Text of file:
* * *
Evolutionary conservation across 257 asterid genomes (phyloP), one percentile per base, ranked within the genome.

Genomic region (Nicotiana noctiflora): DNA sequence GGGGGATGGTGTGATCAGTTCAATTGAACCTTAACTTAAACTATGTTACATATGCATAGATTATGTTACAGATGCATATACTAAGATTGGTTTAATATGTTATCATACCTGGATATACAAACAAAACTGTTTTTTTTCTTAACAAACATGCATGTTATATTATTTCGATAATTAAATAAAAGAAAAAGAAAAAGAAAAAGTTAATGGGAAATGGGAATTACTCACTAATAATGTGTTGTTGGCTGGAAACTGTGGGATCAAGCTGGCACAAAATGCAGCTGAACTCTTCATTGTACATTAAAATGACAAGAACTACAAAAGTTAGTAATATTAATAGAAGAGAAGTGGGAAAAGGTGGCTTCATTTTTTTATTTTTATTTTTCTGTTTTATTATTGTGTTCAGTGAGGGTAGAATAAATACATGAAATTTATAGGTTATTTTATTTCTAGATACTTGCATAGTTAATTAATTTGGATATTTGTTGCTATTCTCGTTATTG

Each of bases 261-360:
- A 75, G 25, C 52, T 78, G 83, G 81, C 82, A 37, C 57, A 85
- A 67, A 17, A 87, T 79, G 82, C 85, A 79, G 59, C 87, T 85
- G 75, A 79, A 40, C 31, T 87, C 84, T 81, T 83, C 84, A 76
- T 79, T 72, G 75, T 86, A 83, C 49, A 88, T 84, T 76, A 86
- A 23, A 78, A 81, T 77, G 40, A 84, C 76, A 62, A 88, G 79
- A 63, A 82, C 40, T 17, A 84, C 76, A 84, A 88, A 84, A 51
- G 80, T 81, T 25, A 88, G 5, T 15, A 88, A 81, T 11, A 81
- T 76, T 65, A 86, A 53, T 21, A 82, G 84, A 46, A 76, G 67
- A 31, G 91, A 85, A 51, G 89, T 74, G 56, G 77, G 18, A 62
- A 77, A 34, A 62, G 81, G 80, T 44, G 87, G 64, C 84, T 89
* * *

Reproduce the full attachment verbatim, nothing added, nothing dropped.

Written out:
Evolutionary conservation across 257 asterid genomes (phyloP), one percentile per base, ranked within the genome.

Genomic region (Nicotiana noctiflora): DNA sequence GGGGGATGGTGTGATCAGTTCAATTGAACCTTAACTTAAACTATGTTACATATGCATAGATTATGTTACAGATGCATATACTAAGATTGGTTTAATATGTTATCATACCTGGATATACAAACAAAACTGTTTTTTTTCTTAACAAACATGCATGTTATATTATTTCGATAATTAAATAAAAGAAAAAGAAAAAGAAAAAGTTAATGGGAAATGGGAATTACTCACTAATAATGTGTTGTTGGCTGGAAACTGTGGGATCAAGCTGGCACAAAATGCAGCTGAACTCTTCATTGTACATTAAAATGACAAGAACTACAAAAGTTAGTAATATTAATAGAAGAGAAGTGGGAAAAGGTGGCTTCATTTTTTTATTTTTATTTTTCTGTTTTATTATTGTGTTCAGTGAGGGTAGAATAAATACATGAAATTTATAGGTTATTTTATTTCTAGATACTTGCATAGTTAATTAATTTGGATATTTGTTGCTATTCTCGTTATTG

Each of bases 261-360:
- A 75, G 25, C 52, T 78, G 83, G 81, C 82, A 37, C 57, A 85
- A 67, A 17, A 87, T 79, G 82, C 85, A 79, G 59, C 87, T 85
- G 75, A 79, A 40, C 31, T 87, C 84, T 81, T 83, C 84, A 76
- T 79, T 72, G 75, T 86, A 83, C 49, A 88, T 84, T 76, A 86
- A 23, A 78, A 81, T 77, G 40, A 84, C 76, A 62, A 88, G 79
- A 63, A 82, C 40, T 17, A 84, C 76, A 84, A 88, A 84, A 51
- G 80, T 81, T 25, A 88, G 5, T 15, A 88, A 81, T 11, A 81
- T 76, T 65, A 86, A 53, T 21, A 82, G 84, A 46, A 76, G 67
- A 31, G 91, A 85, A 51, G 89, T 74, G 56, G 77, G 18, A 62
- A 77, A 34, A 62, G 81, G 80, T 44, G 87, G 64, C 84, T 89